US Offers Life Insurance to . . . Life Insurers
The US government will extend money from the Troubled Asset Relief Program (TARP) to life insurance companies in the next few days, according to a report
in the Wall Street Journal.
If the move does in fact happen, the insurance companies will join the financial services industry and the auto manufacturers as the three industries that the government has deemed important enough to the overall economy to warrant bailouts.
According to the WSJ report, the reasoning behind the move is twofold: first, millions of Americans rely on the companies to secure their families' financial future. Keeping the companies solvent is important to maintaining overall confidence in the US economy (what's left of it, anyway.) It's unclear how companies taking bailout cash conveys the message of stability and security, but that doesn't appear to concern the markets, where insurer stocks are up
so far today.
Second, insurance companies back up their obligations to their customers by purchasing bonds, real estate and other investments. Thus, they are major holders of securities. If customers lose confidence in the companies and start a run to redeem their policies, the insurers would have to sell off their investment assets to raise cash. This could push markets down even further and stop any recovery in its tracks.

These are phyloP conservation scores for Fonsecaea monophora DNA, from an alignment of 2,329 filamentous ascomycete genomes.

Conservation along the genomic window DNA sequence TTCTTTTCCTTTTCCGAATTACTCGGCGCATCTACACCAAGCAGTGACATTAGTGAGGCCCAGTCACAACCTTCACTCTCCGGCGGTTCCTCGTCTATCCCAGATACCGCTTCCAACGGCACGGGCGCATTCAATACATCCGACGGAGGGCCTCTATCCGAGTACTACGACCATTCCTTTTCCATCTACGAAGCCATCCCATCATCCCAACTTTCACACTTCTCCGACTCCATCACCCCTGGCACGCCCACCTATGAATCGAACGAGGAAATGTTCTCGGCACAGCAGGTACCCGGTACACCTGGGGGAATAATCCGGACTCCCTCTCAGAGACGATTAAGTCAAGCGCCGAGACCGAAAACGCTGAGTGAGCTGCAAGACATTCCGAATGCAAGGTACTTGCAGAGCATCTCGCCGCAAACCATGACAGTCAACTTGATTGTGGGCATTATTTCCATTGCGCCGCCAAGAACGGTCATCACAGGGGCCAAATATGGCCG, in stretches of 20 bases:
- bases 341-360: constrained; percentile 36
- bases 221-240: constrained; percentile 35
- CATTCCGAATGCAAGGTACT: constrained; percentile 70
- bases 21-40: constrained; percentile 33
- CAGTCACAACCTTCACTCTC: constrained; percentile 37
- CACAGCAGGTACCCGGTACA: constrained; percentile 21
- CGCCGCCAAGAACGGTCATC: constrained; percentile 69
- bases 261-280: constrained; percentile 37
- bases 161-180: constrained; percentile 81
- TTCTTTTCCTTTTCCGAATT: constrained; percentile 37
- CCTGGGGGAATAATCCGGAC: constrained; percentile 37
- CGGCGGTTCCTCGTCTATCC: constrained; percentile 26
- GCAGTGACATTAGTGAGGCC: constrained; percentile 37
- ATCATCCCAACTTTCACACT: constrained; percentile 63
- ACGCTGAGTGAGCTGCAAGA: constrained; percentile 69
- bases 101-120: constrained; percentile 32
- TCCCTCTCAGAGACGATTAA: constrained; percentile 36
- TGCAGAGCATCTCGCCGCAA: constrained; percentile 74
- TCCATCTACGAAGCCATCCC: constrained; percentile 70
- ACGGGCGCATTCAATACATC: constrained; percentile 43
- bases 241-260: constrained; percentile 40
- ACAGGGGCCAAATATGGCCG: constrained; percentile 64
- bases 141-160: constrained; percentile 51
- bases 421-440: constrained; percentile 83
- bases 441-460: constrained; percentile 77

Plus, many companies have been hoarding cash already to satisfy what may have been overly-generous promises to annuity holders after the markets tanked and the companies lost large amounts of value along with everyone else. That hoarding has kept the companies from buying investment assets like they used to, and the government hopes that by easing the industry's cash worries they'll get back in the markets and help the recovery.
The TARP money would only be available to those insurers who own a federally chartered bank. Several companies have seen the writing on the wall and already purchased or made moves to purchase banks.
The executive compensation rules required by Congress would also come into play. Whether that's enough to stave off the public outrage that's accompanied the other bailouts remains to be seen.